“Every person will taste death” (Qur’aan)


Maut (death) is the inescapable event – the inevitable reality – which Mu’min and Kaafir acknowledge. In so far as the Mu’min is concerned, Maut is not the end of life. It is simply another stage in the onward journey of man back home - Jannat – from whence he heralded. 

Rasulullah (Sallallahu Alayhi Wasallam) said:

“Maut is the bridge which unites the lover with his beloved”

The Mu’min is the lover and Allah Ta’ala, The Rabb, is the beloved. With Death the servant of Allah Ta’ala reaches his Goal towards which he was striving all his life. For those who had lost themselves in the pursuit of fleeting pleasures of a corrupt and contaminated kind, consequently forgetting the Goal and Purpose of a life on earth, Maut is a terrible event. On the other hand, the sincere and pious servants of Allah will be greeted by the proclamation:

“O Soul at peace! Return to your Rabb, well-pleased (with Him) while He is well-pleased (with you). Thus enter (the association of) My servants and enter My Jannat” (Qur’aan)

Since man – the Mu’min – is the noblest of Allah’s creation, He has ordained a host of rules and rites which the living have to observe in honour of the mayyit (deceased) who passes onto the next leg of his journey to Jannat. Kitaabul Janaa-iz deals with these rules and rites.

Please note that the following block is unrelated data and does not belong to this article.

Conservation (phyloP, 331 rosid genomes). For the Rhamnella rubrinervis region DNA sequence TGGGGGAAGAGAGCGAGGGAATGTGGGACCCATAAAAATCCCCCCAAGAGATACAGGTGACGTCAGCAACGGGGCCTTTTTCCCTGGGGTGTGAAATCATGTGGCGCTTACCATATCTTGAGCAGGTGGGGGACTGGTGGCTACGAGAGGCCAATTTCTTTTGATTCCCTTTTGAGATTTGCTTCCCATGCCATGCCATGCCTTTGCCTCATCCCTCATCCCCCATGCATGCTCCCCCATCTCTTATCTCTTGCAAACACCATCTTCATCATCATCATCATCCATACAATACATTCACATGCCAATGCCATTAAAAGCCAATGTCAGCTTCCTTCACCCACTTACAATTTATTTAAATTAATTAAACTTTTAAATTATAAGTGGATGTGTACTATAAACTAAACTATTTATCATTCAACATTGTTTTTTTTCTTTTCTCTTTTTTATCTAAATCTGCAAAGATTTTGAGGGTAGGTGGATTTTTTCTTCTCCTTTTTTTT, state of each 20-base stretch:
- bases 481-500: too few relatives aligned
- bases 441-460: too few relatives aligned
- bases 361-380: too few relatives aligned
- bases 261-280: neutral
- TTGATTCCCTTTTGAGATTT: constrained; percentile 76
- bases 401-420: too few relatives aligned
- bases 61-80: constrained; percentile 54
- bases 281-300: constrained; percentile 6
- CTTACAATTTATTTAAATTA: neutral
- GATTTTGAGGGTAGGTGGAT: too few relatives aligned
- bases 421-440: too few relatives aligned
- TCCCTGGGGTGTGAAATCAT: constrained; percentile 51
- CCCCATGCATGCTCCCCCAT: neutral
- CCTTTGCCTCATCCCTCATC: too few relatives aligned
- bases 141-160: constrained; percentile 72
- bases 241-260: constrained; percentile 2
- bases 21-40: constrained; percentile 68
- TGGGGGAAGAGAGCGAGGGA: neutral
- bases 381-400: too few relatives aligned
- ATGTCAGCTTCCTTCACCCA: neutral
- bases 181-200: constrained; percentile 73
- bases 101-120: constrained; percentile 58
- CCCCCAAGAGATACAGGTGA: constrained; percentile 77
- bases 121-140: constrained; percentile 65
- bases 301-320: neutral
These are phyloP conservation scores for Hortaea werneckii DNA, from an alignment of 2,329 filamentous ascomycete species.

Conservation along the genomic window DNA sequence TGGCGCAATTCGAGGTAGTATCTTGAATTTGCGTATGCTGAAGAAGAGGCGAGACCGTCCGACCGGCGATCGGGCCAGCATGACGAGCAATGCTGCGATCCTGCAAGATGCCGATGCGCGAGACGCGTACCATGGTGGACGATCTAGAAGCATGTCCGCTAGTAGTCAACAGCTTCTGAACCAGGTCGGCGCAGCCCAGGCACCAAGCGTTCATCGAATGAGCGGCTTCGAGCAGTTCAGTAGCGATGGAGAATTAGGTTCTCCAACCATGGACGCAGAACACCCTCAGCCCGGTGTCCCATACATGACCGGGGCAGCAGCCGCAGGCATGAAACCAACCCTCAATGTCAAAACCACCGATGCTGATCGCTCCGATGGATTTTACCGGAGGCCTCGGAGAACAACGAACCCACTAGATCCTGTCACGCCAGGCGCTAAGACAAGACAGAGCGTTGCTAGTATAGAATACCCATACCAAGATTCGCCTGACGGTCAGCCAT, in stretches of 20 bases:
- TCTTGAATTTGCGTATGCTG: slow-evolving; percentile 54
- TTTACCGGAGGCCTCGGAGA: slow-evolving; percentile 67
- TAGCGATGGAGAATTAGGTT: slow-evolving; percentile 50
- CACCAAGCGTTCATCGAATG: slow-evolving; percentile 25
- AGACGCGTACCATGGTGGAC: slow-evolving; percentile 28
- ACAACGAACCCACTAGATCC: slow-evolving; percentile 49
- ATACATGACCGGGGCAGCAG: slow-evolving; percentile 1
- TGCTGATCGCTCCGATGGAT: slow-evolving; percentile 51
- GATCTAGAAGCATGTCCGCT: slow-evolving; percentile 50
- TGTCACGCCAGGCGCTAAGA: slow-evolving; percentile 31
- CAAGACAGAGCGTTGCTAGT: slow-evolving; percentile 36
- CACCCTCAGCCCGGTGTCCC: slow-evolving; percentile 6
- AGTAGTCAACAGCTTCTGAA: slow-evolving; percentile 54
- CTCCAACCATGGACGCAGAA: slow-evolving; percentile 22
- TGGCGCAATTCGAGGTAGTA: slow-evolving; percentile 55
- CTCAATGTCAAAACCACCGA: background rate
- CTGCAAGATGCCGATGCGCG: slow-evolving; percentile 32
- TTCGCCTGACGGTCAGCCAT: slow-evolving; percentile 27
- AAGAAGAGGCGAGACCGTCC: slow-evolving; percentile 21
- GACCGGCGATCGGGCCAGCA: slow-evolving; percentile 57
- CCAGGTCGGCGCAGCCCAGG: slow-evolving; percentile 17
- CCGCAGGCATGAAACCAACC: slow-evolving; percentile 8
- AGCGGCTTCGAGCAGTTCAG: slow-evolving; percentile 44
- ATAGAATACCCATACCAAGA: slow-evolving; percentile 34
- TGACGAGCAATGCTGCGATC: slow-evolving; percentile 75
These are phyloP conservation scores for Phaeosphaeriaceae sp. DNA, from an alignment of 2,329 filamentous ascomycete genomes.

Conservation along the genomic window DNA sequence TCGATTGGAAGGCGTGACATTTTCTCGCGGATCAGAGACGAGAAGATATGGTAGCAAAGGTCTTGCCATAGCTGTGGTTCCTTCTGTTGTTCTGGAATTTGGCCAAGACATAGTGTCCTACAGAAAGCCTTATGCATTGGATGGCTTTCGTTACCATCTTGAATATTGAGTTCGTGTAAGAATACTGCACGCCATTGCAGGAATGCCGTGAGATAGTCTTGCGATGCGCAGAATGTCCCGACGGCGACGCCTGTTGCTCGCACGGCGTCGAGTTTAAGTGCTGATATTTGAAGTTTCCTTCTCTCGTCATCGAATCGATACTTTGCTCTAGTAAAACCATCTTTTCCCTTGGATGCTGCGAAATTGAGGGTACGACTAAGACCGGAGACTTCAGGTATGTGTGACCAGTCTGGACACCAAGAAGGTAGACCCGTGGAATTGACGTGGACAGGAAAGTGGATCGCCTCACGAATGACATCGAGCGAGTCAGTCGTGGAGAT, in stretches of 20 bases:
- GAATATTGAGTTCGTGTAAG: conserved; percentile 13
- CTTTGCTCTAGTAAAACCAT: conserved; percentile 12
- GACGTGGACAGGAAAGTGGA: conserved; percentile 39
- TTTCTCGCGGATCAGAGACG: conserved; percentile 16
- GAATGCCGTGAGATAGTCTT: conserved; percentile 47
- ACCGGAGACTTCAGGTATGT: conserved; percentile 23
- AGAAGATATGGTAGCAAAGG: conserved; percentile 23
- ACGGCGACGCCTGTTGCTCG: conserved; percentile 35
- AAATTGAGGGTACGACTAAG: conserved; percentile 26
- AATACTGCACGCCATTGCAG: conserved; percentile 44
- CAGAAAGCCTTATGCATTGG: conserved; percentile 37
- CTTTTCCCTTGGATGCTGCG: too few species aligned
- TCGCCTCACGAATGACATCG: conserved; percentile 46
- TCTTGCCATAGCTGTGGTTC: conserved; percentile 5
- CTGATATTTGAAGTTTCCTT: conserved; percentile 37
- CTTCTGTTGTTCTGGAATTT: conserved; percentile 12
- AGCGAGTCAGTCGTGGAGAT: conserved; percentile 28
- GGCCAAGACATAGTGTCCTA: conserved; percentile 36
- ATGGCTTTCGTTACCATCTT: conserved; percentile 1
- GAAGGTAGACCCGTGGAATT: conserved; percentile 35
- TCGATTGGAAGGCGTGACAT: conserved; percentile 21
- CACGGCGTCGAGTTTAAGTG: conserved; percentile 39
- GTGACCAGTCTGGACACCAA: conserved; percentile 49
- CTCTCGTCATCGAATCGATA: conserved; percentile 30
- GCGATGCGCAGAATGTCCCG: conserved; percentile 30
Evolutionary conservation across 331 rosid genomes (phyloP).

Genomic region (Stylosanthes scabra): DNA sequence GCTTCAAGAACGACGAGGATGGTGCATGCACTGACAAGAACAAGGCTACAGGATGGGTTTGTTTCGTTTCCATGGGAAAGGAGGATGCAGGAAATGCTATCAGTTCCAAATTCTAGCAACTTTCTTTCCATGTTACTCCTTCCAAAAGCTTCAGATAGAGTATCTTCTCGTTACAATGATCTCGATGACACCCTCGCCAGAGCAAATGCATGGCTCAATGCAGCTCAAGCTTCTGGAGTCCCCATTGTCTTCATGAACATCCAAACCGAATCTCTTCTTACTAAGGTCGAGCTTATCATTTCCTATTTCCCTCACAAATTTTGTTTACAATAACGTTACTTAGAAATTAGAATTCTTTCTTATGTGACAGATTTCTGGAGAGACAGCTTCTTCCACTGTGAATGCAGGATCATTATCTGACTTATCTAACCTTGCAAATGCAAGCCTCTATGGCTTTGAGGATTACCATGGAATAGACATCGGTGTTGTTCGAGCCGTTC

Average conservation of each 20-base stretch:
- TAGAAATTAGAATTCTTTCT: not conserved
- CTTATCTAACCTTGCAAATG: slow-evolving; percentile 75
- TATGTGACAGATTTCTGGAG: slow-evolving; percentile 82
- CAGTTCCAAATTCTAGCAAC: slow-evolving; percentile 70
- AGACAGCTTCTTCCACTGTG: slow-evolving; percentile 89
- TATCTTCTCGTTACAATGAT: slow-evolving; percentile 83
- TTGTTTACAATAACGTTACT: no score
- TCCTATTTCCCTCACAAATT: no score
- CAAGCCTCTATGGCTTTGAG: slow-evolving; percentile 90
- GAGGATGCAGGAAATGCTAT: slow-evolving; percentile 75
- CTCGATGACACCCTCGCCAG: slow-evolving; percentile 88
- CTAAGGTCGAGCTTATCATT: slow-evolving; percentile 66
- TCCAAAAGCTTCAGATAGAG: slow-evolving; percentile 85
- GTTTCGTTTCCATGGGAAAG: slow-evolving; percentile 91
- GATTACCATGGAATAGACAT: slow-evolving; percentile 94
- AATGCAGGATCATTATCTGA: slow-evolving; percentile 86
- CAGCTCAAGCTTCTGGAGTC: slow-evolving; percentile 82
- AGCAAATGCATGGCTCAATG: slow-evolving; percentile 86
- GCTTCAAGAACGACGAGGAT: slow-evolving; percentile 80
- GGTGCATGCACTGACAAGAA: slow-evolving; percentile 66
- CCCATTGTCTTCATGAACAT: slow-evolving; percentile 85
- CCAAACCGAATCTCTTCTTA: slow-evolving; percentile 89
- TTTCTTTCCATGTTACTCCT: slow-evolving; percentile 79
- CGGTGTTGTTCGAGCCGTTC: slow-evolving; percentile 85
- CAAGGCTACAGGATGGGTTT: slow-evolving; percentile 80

May Allah Ta’ala accept our humble effort and may the Ummah derive maximum benefit from this endeavour, and may it assist in our Najaat (Salvation) in the Aakhirah.


Muhtadhar is the person who is in his/her death throes. Literally, muhtadhar means a person in whose presence others have arrived. In the context of Kitaabul Janaa-iz, muhtadhar is the person in his death throes from the moment the Malaa-ikah (Angels) are in his presence. Thus, the person in his/her last illness will be terminated muhtadhar from the time the Malaa-ikah appear to him/her. 

The living will regard the person as muhtadhar only during his final moments when the departure of life becomes apparent to them.



The signs of the arrival of Maut (Death) are: 

1. The legs become slack or limp.

2. Breathing becomes heavy, quick and erratic.

3. The nose bends slightly.

4. The temples sag.



When Maut arrives, the muhtadhar should be laid on his back with feet outstretched in the direction of the Qiblah. His head should be slightly raised so that he faces the Qiblah. It is said that this position facilitates the emergence of the Rooh (Soul).

Kitaabul Janaaiz